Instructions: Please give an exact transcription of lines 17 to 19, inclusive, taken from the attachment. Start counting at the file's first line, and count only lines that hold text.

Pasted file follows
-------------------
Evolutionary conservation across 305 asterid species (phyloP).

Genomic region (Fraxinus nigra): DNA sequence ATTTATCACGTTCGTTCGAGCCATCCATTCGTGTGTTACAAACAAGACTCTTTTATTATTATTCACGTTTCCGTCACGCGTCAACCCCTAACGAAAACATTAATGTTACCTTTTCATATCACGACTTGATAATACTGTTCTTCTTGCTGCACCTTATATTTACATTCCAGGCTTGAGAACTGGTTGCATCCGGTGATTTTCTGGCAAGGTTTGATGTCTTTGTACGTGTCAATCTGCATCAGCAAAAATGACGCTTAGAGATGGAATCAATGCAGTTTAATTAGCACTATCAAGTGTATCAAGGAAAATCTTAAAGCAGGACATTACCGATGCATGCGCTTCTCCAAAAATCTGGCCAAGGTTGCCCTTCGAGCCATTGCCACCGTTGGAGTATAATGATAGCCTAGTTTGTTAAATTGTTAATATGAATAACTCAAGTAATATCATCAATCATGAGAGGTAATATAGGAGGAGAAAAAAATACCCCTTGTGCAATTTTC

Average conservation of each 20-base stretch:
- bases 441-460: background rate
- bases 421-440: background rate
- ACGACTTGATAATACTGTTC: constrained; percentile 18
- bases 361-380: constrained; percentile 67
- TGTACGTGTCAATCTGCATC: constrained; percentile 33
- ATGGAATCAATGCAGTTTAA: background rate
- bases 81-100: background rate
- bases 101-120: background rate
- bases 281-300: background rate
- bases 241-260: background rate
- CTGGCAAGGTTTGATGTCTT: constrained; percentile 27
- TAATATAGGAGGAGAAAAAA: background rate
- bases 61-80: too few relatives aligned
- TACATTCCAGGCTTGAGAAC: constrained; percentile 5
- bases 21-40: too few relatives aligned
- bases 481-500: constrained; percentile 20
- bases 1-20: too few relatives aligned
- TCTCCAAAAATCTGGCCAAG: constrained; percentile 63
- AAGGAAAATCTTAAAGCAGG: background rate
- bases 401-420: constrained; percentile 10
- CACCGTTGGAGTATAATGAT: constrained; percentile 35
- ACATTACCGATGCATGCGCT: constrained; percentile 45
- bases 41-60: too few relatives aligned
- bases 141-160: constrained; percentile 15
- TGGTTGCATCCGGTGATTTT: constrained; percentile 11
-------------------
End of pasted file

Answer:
- TACATTCCAGGCTTGAGAAC: constrained; percentile 5
- bases 21-40: too few relatives aligned
- bases 481-500: constrained; percentile 20